Hong Kong Food to Try: Most Unique, Authentic Local Dishes


Unique Local Hong Kong Dishes You Shouldn’t Miss for a Taste of the City

Hong Kong food is characterized by its wide variety of dishes thanks to a storied history of cultural influences, blending elements from local Cantonese cuisine, Western cuisines, and other regional Chinese cuisines.

A foodie’s paradise, there are a wealth of one-of-a-kind items to discover through taste. Begin your culinary journey with this roadmap of delicious Hong Kong dishes you absolutely must try while in the city!

Char Siu (Chinese Barbecue Pork)

A classic Cantonese dish is made by marinating pork in a mixture of smoky seasoning and spices, before roasting it in an oven or over an open fire. It has a sweet and savoury flavour that's hard to resist! Paired with a fluffy bao bun, appearing as a filling in dumplings, and eaten as the protein of a rice or noodle dish, this roasted pork dish is unique yet versatile.

Dim Sum

A variety of small dishes served in steamer baskets or on small plates, usually accompanied by tea, dim sum is a popular meal for families and groups to share. Popular dim sum dishes include steamed char siu or yellow custard buns, dumplings, rice noodle rolls, fried turnip cake, sticky rice in lotus leaf wrap, and lucky lotus seed paste buns.

Egg Tarts

A traditional Cantonese pastry consisting of a flaky crust filled with a creamy egg custard, that’s baked until it's golden and luscious. Enjoy it as a wonderful pick-me-up, or as part of a dim sum spread. It's Macanese cousin, the pasteis de nata, is a Portuguese influenced variation on the egg tart that has a bit of browning on the custard and a softer layered crust.

Egg Waffle

Egg waffles are a popular street snack in Hong Kong. The small, round waffles are made with a batter of eggs, white sugar, and flour, cooked in a special waffle iron. The result is a light, fluffy, slightly sweet, and eggy treat. Eaten as-is, or served with a variety of toppings, popular combinations include condensed milk, chocolate syrup, peanut butter, ice cream, and fresh fruit.

Hong Kong French Toast

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The style of French toast unique to Hong Kong does share some similarities with its Western counterpart but is taken to the next level by double frying the toast in an egg batter coating and serving it drenched in syrup and a slice of butter on top.

Pairing it with a Hong Kong-style milk tea is a great choice to counterbalance the sweetness with the tea’s smooth palate, a staple during the afternoon tea slump where locals fill up on snacks before returning to the workday.

Claypot Rice

Claypot rice is a classic Chinese dish that is loved by many. It is a simple dish made with sticky rice, meat, and vegetables cooked in a clay pot over an open flame. The ingredients are usually marinated in a special signature sauce that varies from shop to shop, giving the dish a unique flavour.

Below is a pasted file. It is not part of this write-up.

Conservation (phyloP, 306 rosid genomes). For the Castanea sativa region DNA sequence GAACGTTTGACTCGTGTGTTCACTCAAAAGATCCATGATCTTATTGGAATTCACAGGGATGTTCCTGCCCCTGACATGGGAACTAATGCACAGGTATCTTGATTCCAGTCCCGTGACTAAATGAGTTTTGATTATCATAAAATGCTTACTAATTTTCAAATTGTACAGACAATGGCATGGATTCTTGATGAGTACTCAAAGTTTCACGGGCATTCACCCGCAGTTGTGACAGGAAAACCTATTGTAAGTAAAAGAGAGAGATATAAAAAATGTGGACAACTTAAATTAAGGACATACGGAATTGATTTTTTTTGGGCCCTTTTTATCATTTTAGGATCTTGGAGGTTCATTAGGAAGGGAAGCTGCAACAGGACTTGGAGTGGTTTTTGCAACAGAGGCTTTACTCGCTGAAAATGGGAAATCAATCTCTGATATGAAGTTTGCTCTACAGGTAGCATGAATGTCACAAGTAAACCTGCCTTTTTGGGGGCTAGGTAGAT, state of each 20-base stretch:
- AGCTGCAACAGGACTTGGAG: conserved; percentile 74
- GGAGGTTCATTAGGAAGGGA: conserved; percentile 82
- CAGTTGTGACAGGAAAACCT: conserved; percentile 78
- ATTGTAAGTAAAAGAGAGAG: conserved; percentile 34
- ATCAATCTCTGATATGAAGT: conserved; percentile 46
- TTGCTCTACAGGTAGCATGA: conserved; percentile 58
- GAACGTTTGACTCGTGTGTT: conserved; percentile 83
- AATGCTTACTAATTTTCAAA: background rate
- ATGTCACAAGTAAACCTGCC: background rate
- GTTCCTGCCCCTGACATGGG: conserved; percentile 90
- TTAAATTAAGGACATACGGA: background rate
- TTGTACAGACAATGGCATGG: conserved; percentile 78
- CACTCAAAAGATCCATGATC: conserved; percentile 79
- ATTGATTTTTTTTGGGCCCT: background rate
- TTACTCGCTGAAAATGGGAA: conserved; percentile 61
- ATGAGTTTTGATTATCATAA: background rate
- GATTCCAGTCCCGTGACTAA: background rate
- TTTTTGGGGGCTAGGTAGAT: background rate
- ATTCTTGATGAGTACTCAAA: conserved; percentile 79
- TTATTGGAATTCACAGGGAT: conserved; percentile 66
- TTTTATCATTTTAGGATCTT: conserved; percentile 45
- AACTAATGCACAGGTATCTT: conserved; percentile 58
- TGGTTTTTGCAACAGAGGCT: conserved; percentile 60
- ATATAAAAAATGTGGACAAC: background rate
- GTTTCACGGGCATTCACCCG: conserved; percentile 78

The clay pot helps to keep the rice moist and flavourful, while the outer layers get crispy and toasted, making the dish extremely tasty.

Tofu Pudding

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A traditional Chinese dish with a long history, tofu pudding is served as a common dessert or snack in Hong Kong. It tastes silky, refreshing, and sweet, with a delicate flavour that is perfect for a light yet satisfying treat. It can be served cold or warm, depending on the preference of the eater, with the option of adding cane sugar to taste. It is also a great way to enjoy the health benefits of tofu!

Imitation Shark Fin Soup

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A delicacy that has been transformed to better suit the times and to better protect the environment, this dish is a version of the traditional Shark Fin Soup that omits poaching. It is made with a flavourful thick broth stewed with ingredients such as mushrooms, gluten or konjac imitation shark fin, and sometimes other vegetables like bamboo shoots. The broth is typically flavoured with soy sauce and other seasonings to give it a unique flavour.

Wonton Noodle Soup

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Wonton noodles consist of a thin, egg-based noodle, served with dumplings made from silky egg wrappers filled with a flavourful mixture of pork, shrimp, and vegetables. Both are boiled and served in a savoury broth that is both fragrant and comforting. You can add a little zing of flavour with chili oil, vinegar, or white pepper.

Discover the ultimate inside source to the best experiences and sights in Hong Kong. With our HONG KONG 101 guides, you'll unlock the secrets of the city, get the most out of your stay, and have the journey of a lifetime. Click this link now and start your Hong Kong adventure today!

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